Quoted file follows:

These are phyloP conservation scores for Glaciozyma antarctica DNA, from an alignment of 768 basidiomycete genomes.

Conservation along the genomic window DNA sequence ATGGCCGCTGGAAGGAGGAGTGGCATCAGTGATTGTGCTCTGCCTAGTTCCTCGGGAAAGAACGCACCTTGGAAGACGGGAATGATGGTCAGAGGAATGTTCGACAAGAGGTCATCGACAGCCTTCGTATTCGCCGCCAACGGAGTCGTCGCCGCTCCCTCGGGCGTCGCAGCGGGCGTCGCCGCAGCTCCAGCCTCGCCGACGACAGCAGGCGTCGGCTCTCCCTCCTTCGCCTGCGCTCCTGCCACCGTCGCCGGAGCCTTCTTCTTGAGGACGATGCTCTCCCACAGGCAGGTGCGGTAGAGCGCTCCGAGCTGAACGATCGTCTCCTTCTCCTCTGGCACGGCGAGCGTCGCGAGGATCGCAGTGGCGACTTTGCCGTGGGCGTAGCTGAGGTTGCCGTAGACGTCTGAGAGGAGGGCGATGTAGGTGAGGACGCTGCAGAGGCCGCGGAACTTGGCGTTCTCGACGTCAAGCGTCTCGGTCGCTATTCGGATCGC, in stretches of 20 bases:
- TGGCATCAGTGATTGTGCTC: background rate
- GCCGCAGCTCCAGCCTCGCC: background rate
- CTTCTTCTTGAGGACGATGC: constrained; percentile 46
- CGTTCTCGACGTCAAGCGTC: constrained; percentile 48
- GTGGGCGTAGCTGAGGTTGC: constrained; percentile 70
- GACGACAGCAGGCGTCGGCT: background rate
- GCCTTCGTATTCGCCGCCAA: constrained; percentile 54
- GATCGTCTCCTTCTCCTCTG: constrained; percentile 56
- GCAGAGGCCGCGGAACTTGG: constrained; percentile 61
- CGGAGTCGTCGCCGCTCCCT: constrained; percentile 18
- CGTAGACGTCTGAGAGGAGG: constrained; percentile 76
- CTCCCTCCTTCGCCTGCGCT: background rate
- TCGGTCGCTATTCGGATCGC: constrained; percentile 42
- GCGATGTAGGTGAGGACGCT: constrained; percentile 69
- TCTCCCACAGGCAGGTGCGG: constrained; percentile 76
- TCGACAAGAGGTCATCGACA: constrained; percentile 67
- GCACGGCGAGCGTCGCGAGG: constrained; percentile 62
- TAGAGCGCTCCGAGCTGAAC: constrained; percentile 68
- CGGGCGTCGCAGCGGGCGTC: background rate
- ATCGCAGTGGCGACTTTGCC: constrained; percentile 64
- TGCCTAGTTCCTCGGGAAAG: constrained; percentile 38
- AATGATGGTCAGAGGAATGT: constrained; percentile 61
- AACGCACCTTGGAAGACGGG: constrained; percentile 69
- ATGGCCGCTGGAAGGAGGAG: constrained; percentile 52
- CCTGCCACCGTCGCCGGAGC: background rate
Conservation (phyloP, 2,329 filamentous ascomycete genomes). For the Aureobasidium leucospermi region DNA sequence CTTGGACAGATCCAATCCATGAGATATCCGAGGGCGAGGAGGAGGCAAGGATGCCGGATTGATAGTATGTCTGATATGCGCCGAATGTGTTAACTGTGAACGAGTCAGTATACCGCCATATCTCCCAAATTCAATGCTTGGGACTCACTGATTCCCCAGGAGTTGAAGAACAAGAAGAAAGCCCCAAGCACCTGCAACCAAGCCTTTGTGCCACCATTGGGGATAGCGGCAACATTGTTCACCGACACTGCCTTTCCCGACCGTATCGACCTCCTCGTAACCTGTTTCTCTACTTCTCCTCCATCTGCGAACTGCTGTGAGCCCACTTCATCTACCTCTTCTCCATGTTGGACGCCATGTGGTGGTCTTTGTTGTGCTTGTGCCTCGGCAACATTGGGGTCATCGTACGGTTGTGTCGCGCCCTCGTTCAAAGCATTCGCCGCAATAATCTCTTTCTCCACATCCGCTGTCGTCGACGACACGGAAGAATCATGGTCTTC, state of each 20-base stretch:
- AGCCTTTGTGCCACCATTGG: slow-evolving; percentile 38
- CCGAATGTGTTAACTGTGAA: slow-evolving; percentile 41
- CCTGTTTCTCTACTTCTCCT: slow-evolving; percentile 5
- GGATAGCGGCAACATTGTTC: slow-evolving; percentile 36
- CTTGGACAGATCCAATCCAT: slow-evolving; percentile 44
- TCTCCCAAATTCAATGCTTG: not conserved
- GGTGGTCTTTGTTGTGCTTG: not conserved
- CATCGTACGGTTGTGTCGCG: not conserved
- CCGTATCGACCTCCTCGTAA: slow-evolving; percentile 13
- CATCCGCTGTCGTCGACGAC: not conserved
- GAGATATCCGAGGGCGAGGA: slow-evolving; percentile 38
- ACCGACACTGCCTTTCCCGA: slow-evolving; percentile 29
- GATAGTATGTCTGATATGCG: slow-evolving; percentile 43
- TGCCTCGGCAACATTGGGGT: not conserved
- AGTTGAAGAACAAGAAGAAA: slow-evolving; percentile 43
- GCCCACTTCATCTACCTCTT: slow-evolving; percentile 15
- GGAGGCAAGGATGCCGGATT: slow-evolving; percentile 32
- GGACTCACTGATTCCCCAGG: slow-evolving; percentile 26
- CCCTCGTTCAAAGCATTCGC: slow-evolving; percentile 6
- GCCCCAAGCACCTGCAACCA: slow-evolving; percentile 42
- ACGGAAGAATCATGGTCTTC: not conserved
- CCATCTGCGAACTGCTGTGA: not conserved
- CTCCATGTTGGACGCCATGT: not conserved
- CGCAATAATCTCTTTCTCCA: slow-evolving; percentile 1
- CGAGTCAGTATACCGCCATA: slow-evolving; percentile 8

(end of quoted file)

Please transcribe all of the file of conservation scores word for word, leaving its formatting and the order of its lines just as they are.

These are phyloP conservation scores for Glaciozyma antarctica DNA, from an alignment of 768 basidiomycete genomes.

Conservation along the genomic window DNA sequence ATGGCCGCTGGAAGGAGGAGTGGCATCAGTGATTGTGCTCTGCCTAGTTCCTCGGGAAAGAACGCACCTTGGAAGACGGGAATGATGGTCAGAGGAATGTTCGACAAGAGGTCATCGACAGCCTTCGTATTCGCCGCCAACGGAGTCGTCGCCGCTCCCTCGGGCGTCGCAGCGGGCGTCGCCGCAGCTCCAGCCTCGCCGACGACAGCAGGCGTCGGCTCTCCCTCCTTCGCCTGCGCTCCTGCCACCGTCGCCGGAGCCTTCTTCTTGAGGACGATGCTCTCCCACAGGCAGGTGCGGTAGAGCGCTCCGAGCTGAACGATCGTCTCCTTCTCCTCTGGCACGGCGAGCGTCGCGAGGATCGCAGTGGCGACTTTGCCGTGGGCGTAGCTGAGGTTGCCGTAGACGTCTGAGAGGAGGGCGATGTAGGTGAGGACGCTGCAGAGGCCGCGGAACTTGGCGTTCTCGACGTCAAGCGTCTCGGTCGCTATTCGGATCGC, in stretches of 20 bases:
- TGGCATCAGTGATTGTGCTC: background rate
- GCCGCAGCTCCAGCCTCGCC: background rate
- CTTCTTCTTGAGGACGATGC: constrained; percentile 46
- CGTTCTCGACGTCAAGCGTC: constrained; percentile 48
- GTGGGCGTAGCTGAGGTTGC: constrained; percentile 70
- GACGACAGCAGGCGTCGGCT: background rate
- GCCTTCGTATTCGCCGCCAA: constrained; percentile 54
- GATCGTCTCCTTCTCCTCTG: constrained; percentile 56
- GCAGAGGCCGCGGAACTTGG: constrained; percentile 61
- CGGAGTCGTCGCCGCTCCCT: constrained; percentile 18
- CGTAGACGTCTGAGAGGAGG: constrained; percentile 76
- CTCCCTCCTTCGCCTGCGCT: background rate
- TCGGTCGCTATTCGGATCGC: constrained; percentile 42
- GCGATGTAGGTGAGGACGCT: constrained; percentile 69
- TCTCCCACAGGCAGGTGCGG: constrained; percentile 76
- TCGACAAGAGGTCATCGACA: constrained; percentile 67
- GCACGGCGAGCGTCGCGAGG: constrained; percentile 62
- TAGAGCGCTCCGAGCTGAAC: constrained; percentile 68
- CGGGCGTCGCAGCGGGCGTC: background rate
- ATCGCAGTGGCGACTTTGCC: constrained; percentile 64
- TGCCTAGTTCCTCGGGAAAG: constrained; percentile 38
- AATGATGGTCAGAGGAATGT: constrained; percentile 61
- AACGCACCTTGGAAGACGGG: constrained; percentile 69
- ATGGCCGCTGGAAGGAGGAG: constrained; percentile 52
- CCTGCCACCGTCGCCGGAGC: background rate
Conservation (phyloP, 2,329 filamentous ascomycete genomes). For the Aureobasidium leucospermi region DNA sequence CTTGGACAGATCCAATCCATGAGATATCCGAGGGCGAGGAGGAGGCAAGGATGCCGGATTGATAGTATGTCTGATATGCGCCGAATGTGTTAACTGTGAACGAGTCAGTATACCGCCATATCTCCCAAATTCAATGCTTGGGACTCACTGATTCCCCAGGAGTTGAAGAACAAGAAGAAAGCCCCAAGCACCTGCAACCAAGCCTTTGTGCCACCATTGGGGATAGCGGCAACATTGTTCACCGACACTGCCTTTCCCGACCGTATCGACCTCCTCGTAACCTGTTTCTCTACTTCTCCTCCATCTGCGAACTGCTGTGAGCCCACTTCATCTACCTCTTCTCCATGTTGGACGCCATGTGGTGGTCTTTGTTGTGCTTGTGCCTCGGCAACATTGGGGTCATCGTACGGTTGTGTCGCGCCCTCGTTCAAAGCATTCGCCGCAATAATCTCTTTCTCCACATCCGCTGTCGTCGACGACACGGAAGAATCATGGTCTTC, state of each 20-base stretch:
- AGCCTTTGTGCCACCATTGG: slow-evolving; percentile 38
- CCGAATGTGTTAACTGTGAA: slow-evolving; percentile 41
- CCTGTTTCTCTACTTCTCCT: slow-evolving; percentile 5
- GGATAGCGGCAACATTGTTC: slow-evolving; percentile 36
- CTTGGACAGATCCAATCCAT: slow-evolving; percentile 44
- TCTCCCAAATTCAATGCTTG: not conserved
- GGTGGTCTTTGTTGTGCTTG: not conserved
- CATCGTACGGTTGTGTCGCG: not conserved
- CCGTATCGACCTCCTCGTAA: slow-evolving; percentile 13
- CATCCGCTGTCGTCGACGAC: not conserved
- GAGATATCCGAGGGCGAGGA: slow-evolving; percentile 38
- ACCGACACTGCCTTTCCCGA: slow-evolving; percentile 29
- GATAGTATGTCTGATATGCG: slow-evolving; percentile 43
- TGCCTCGGCAACATTGGGGT: not conserved
- AGTTGAAGAACAAGAAGAAA: slow-evolving; percentile 43
- GCCCACTTCATCTACCTCTT: slow-evolving; percentile 15
- GGAGGCAAGGATGCCGGATT: slow-evolving; percentile 32
- GGACTCACTGATTCCCCAGG: slow-evolving; percentile 26
- CCCTCGTTCAAAGCATTCGC: slow-evolving; percentile 6
- GCCCCAAGCACCTGCAACCA: slow-evolving; percentile 42
- ACGGAAGAATCATGGTCTTC: not conserved
- CCATCTGCGAACTGCTGTGA: not conserved
- CTCCATGTTGGACGCCATGT: not conserved
- CGCAATAATCTCTTTCTCCA: slow-evolving; percentile 1
- CGAGTCAGTATACCGCCATA: slow-evolving; percentile 8